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I have an icon:

enter image description here

On hover wich appears a tooltip:

enter image description here

As you can see the problem is that it's width is by parent element, is it possible that the width of tooltip would by automatically by it's content?


<div class="icon">
    <span class="tooltip">Debian: 20%</span>
    <span class="icon-lin-debian" style="opacity:0.2"></span>


    display: inline-block;

span.tooltip {
    display: none;
    position: absolute;
    line-height: 20px;
    width: 100%;
    padding: 10px;
    font-size: 14px;
    text-align: center;
    background: #000;
    border: 1px solid #353535;
    border-radius: 5px;
    top: -45px;
    z-index: 100;

span.tooltip:after {
    content: "";
    position: absolute;
    width: 0;
    height: 0;
    border-width: 10px;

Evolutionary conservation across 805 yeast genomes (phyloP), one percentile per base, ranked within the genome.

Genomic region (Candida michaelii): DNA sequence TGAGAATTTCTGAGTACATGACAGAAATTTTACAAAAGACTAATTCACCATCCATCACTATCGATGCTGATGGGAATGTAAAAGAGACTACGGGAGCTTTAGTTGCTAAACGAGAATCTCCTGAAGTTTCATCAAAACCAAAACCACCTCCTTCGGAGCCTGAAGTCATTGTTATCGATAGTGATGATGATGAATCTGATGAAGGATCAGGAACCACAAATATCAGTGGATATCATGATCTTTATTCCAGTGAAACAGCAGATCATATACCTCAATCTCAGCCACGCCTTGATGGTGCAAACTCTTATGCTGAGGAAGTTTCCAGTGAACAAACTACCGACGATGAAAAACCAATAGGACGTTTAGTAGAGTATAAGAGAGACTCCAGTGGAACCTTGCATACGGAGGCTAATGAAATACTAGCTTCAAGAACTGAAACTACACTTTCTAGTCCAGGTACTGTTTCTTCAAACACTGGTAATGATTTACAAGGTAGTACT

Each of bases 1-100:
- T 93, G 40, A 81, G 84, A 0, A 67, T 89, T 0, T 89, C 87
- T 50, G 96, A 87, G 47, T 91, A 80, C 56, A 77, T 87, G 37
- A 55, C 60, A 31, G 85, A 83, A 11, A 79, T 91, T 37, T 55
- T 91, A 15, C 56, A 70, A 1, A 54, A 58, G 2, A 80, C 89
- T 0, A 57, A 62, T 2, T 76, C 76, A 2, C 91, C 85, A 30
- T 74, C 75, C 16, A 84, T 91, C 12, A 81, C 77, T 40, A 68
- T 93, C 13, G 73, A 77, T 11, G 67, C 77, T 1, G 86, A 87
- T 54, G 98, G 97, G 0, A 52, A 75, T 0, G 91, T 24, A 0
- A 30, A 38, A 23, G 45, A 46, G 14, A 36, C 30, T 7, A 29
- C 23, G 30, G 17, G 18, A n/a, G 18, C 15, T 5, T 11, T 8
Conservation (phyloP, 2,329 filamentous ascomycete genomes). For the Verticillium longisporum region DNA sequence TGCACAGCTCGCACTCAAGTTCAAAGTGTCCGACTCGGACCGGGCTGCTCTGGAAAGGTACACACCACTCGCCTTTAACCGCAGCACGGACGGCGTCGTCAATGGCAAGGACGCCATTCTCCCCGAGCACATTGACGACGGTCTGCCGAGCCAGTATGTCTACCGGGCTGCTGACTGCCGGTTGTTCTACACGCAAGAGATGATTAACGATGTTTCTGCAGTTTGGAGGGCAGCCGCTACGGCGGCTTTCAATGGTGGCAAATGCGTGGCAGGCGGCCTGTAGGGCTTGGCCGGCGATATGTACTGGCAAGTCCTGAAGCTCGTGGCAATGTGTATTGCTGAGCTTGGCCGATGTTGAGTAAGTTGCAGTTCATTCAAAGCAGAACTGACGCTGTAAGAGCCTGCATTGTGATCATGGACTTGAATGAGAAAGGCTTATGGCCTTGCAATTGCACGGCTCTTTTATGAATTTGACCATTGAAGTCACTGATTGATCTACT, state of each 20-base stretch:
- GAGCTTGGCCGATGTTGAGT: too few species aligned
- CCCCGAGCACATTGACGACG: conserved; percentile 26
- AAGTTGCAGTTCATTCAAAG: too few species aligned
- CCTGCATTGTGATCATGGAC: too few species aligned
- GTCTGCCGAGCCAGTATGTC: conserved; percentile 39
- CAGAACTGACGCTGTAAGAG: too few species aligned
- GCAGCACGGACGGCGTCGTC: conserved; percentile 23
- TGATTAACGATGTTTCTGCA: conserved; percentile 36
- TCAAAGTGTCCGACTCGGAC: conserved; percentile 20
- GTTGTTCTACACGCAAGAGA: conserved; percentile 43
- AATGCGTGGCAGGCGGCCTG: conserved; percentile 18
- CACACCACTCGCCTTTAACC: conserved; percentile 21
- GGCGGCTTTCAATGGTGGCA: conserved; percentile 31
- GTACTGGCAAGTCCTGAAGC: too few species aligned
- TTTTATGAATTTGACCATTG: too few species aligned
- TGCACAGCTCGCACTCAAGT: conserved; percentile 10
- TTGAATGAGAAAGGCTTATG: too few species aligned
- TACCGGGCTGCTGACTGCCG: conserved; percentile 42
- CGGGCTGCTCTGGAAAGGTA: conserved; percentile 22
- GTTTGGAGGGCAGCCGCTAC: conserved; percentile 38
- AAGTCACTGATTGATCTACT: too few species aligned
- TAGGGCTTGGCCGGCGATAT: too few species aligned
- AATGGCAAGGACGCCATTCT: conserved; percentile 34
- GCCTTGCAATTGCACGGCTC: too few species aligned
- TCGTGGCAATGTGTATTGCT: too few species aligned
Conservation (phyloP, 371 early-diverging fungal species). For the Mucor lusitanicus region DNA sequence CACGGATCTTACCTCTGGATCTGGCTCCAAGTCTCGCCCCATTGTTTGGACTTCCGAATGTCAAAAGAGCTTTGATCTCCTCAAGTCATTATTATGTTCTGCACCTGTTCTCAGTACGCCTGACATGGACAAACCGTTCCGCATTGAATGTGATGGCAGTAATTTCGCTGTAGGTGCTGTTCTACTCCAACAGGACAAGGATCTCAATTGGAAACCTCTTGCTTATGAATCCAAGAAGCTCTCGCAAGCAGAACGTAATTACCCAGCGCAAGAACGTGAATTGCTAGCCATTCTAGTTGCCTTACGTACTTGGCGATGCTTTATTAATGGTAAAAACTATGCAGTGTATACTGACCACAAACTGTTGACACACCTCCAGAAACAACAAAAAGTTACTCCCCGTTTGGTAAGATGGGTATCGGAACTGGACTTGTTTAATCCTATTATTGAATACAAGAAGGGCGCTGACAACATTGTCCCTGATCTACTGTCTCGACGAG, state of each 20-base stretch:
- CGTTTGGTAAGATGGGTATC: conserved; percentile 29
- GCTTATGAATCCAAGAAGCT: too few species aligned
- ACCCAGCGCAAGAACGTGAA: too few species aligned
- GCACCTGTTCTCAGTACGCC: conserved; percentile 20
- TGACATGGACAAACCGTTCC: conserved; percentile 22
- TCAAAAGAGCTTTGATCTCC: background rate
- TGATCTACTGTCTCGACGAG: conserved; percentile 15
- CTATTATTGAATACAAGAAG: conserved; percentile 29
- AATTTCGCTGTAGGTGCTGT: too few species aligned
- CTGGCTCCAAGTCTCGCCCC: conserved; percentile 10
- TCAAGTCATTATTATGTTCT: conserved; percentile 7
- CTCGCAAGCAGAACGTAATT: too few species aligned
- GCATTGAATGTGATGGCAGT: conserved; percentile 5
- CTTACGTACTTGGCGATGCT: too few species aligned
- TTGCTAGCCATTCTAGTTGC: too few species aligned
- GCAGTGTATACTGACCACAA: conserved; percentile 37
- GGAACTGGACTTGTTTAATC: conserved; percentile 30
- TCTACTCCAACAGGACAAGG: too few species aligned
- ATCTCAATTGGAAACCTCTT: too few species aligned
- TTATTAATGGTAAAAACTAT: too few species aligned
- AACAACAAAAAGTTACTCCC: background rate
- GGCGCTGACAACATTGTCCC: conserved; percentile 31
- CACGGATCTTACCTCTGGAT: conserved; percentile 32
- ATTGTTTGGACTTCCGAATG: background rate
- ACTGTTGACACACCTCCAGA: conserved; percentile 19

border-style: solid;
    border-color: #353535 transparent transparent transparent;
    top: 40px;
    left: 20px;
    z-index: 100;

P.S. There also is other words, so i cant set width by myself.

share|improve this question
When do you actually display the tooltip? – Explosion Pills Feb 17 '13 at 15:37
Try to remove left:0; right:0; and width:100%. – Ali Bassam Feb 17 '13 at 15:37
@ExplosionPills on hover image – user1692333 Feb 17 '13 at 15:52
But you don't have any :hover rule that I can see – Explosion Pills Feb 17 '13 at 15:53
@user1692333 Showing a live example would greatly help others help you on this. Most likely absolute positioning would fix it.. – Omega Feb 17 '13 at 17:43

By default, child elements will remain inside their parent elements. This is accomplished by wrapping the content and/or by expanding the parent element.

In this case, the parent element expands to include the child elements because there is no explicit width set on the parent. In order to get child elements to appear to extend beyond the parent element, you would need to set the parent element’s width so it wouldn't expand when the child elements get too wide, and then you'd need to set the child elements’ width to be wider than their parents’. You could then specify overflow: visible; on the parent element to allow the children to be fully displayed, even where they extend outside the parent.

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